Problems such as computer-based harassment are handled in a variety of ways depending on the particular college campus and the severity of the case. Many times, campus computer security officers address first incidences of harassment. More serious cases are forwarded to judicial affairs units or campus police services for further investigation. One example of an administrative response to computer-based harassment is the Massachusetts Institute of Technology's "stopit" program. MIT began discussing this issue in the early 1990s as a result of frequent computer misuse on campus. Rather than addressing the problem in a traditional judicial approach, MIT developed a system that strives to educate rather than adjudicate its students. Recognizing that stopping antisocial and unethical behavior was sometimes more important than punishing offenders, MIT developed the "stopit" mechanisms. The stopit mechanisms were based on a simple proposition: Most offenders, given the opportunity to stop uncivil behavior without having to admit guilt, will do so. The goals of the program became to discover computer misbehavior rapidly and to communicate effectively with its perpetrators. The overarching goal is just what the name suggests: to stop it.

The stopit program contains several components, which address the issue of computer-based harassment. The first component is an educational poster placed in all the computer centers on campus that explains what constitutes harassment and what to do if harassed. A list of phone numbers, including campus police, counseling staff, and student affairs officers gives students ample opportunities to register a complaint or discuss an incident with a staff member. Additionally, all complaints can be sent to a single email address, which serves as a direct path to senior directors in MIT's Informational Systems. They then respond to complainants and initiate appropriate action. The advantage of the email address is that users need not worry about whom their complaint goes to, they simply write to the stopit email address.

Staff responses to the stopit messages are generally quick. Initially, a standard response is sent to alleged perpetrators of harassment, improper use, or other uncivil behavior. The response begins, "someone using your account did [whatever the offense is]." The note then explains why the behavior is offensive or violates the school harassment policy and reminds the students that they are responsible for the use of their accounts. "If you were unaware that your account was being used in this way," the note continues, "it may have been compromised. User Accounts can help you to change your password and re-secure your account." The note concludes with a short sentence, "If you were aware that your account was being used to [whatever it was], then please make sure that this does not happen again."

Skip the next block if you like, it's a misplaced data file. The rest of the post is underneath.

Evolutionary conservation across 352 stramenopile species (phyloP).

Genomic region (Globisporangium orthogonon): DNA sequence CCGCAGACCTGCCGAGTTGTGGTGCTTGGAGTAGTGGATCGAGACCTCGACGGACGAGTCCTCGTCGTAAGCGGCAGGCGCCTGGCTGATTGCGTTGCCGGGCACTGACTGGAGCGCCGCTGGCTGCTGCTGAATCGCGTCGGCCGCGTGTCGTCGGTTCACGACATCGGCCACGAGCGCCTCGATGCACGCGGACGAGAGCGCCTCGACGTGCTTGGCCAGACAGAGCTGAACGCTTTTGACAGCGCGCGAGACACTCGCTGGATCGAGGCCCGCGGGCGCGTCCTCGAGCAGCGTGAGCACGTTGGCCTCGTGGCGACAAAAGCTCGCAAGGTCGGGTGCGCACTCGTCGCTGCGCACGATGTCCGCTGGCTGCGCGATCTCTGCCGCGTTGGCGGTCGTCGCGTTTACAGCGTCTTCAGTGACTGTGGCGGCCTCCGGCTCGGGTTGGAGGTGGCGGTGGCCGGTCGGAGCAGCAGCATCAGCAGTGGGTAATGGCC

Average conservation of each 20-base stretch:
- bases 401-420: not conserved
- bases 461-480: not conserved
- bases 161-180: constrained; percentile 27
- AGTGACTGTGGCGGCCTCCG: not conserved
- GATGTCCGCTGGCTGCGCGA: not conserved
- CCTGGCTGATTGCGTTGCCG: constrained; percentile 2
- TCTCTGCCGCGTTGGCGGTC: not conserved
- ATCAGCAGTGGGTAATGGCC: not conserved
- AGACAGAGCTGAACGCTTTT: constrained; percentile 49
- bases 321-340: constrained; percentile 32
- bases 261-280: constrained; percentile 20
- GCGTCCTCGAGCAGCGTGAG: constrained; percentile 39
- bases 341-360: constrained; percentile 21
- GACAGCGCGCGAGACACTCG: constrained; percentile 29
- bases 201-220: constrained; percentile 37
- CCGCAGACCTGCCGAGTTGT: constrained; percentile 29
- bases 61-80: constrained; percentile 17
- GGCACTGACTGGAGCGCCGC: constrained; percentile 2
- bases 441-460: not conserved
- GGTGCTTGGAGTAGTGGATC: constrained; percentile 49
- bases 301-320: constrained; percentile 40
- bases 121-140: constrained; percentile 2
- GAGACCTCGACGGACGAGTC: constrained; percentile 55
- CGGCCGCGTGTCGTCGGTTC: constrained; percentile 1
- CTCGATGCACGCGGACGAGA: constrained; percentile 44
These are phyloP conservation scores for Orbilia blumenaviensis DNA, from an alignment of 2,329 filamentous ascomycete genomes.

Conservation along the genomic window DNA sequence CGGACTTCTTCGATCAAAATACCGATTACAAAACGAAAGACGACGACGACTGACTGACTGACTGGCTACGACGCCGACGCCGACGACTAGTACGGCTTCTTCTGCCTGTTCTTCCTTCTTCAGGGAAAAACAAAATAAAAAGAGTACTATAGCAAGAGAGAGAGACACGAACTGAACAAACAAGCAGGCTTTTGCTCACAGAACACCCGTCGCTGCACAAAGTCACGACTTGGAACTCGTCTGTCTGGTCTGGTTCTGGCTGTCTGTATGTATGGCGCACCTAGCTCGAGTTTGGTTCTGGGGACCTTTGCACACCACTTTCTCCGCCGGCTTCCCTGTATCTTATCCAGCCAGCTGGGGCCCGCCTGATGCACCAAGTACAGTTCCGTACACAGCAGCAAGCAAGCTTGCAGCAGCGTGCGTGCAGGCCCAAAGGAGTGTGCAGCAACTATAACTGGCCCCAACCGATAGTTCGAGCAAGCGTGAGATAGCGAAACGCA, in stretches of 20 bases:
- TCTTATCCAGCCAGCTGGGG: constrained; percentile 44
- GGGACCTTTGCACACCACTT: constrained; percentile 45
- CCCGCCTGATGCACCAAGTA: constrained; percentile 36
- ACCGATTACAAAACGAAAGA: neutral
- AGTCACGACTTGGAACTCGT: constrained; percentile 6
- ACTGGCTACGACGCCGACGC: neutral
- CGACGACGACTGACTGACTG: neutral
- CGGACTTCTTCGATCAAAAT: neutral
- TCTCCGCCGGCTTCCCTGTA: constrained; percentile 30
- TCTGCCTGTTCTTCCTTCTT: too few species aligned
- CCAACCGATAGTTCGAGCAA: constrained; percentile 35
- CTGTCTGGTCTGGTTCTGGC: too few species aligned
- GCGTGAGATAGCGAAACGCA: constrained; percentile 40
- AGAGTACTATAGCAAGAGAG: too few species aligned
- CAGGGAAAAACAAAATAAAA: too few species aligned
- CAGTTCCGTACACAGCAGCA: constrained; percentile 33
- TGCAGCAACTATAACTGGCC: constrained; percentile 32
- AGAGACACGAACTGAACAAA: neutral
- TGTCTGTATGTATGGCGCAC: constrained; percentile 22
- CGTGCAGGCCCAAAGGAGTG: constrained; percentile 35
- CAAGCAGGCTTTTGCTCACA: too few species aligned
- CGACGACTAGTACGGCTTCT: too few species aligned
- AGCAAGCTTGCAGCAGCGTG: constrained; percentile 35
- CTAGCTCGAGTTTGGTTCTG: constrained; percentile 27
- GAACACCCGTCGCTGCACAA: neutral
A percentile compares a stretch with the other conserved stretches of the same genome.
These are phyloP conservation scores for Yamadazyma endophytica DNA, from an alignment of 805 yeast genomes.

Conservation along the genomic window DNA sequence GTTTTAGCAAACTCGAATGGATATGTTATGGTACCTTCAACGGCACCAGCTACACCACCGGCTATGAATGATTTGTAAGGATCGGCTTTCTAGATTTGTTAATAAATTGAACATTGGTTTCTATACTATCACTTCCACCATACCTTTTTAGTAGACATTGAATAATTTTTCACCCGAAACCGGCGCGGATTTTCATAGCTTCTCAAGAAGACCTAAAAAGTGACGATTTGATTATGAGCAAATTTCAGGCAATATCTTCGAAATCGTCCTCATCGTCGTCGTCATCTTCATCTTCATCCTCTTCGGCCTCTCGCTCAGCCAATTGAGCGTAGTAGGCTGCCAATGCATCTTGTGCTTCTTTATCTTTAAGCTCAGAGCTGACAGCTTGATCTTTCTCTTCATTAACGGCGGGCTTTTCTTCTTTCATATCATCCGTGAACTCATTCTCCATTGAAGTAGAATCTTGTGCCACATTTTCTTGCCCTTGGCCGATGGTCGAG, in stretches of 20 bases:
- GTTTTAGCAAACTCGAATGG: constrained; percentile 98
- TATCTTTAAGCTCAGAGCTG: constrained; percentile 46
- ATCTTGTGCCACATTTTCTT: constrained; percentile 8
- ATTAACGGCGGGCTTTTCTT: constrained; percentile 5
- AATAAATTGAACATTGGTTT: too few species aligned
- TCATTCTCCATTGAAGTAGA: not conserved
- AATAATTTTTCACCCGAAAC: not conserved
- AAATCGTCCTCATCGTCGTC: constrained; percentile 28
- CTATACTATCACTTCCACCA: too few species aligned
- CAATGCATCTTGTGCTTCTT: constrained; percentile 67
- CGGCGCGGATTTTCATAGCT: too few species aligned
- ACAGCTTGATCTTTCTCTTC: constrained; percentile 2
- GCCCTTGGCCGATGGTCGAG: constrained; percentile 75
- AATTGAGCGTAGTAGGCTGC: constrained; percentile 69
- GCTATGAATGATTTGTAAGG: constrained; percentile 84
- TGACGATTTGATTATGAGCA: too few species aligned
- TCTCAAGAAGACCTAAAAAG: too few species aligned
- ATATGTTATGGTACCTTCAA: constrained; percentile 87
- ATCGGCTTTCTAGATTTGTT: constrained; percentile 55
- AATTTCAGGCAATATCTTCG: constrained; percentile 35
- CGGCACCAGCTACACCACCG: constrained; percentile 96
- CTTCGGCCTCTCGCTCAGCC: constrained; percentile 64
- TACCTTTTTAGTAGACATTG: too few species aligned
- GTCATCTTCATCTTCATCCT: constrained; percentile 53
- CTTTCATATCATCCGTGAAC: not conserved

According to G.A. Jackson, director of Academic Computing at MIT, two interesting outcomes ensue. First, many recipients of the note say their accounts have been compromised, and change their passwords, even when evidence shows that they were personally the offenders. Second, and most important, the recipients of the note almost never repeat the offending behavior. While recipients may concede no guilt and receive no punishment, they stop the behavior. The letter response has drastically reduced the number of complaints and the number of debates between the computing staff and the perpetrators. In effect, while administrators lose the "satisfaction" of punishing a perpetrator, they reduce misbehavior and gain educational effectiveness. If harassment does persist, further steps are taken to interface with the student to discuss the offense and, if necessary, the Institute's regular disciplinary procedures kick in.

MIT's approach to reducing uncivil computer behavior has solved part of the problem. The incidences of harassment have declined. At the same time, MIT also realizes the importance of educating its student population to respect each other. For all college campuses this education should occur from the onset, not only in cases where students misbehave. Currently, many institutions provide materials or introductory courses to students opening accounts, but this may not be enough to have a lasting effect. Working more intensively with smaller groups of students, using real case studies is one way to help students understand their basic social and ethical obligations as members of a community. As technology guides the future of our institutions of higher education, priority should be given to helping students understand the implications of using an institution's computer network. Additionally, implementing support systems for students to disclose cases of computer-based harassment must be a priority if students are to expect a safe living and learning environment during their college years.


Dalaimo, D. M. (1997). Electronic sexual harassment. In B. R. Sandler & R. J. Shoop (Eds.), Sexual Harassment on campus: A guide for administrators, faculty, and students (pp. 85-103). Needham Heights, MA: Allyn & Bacon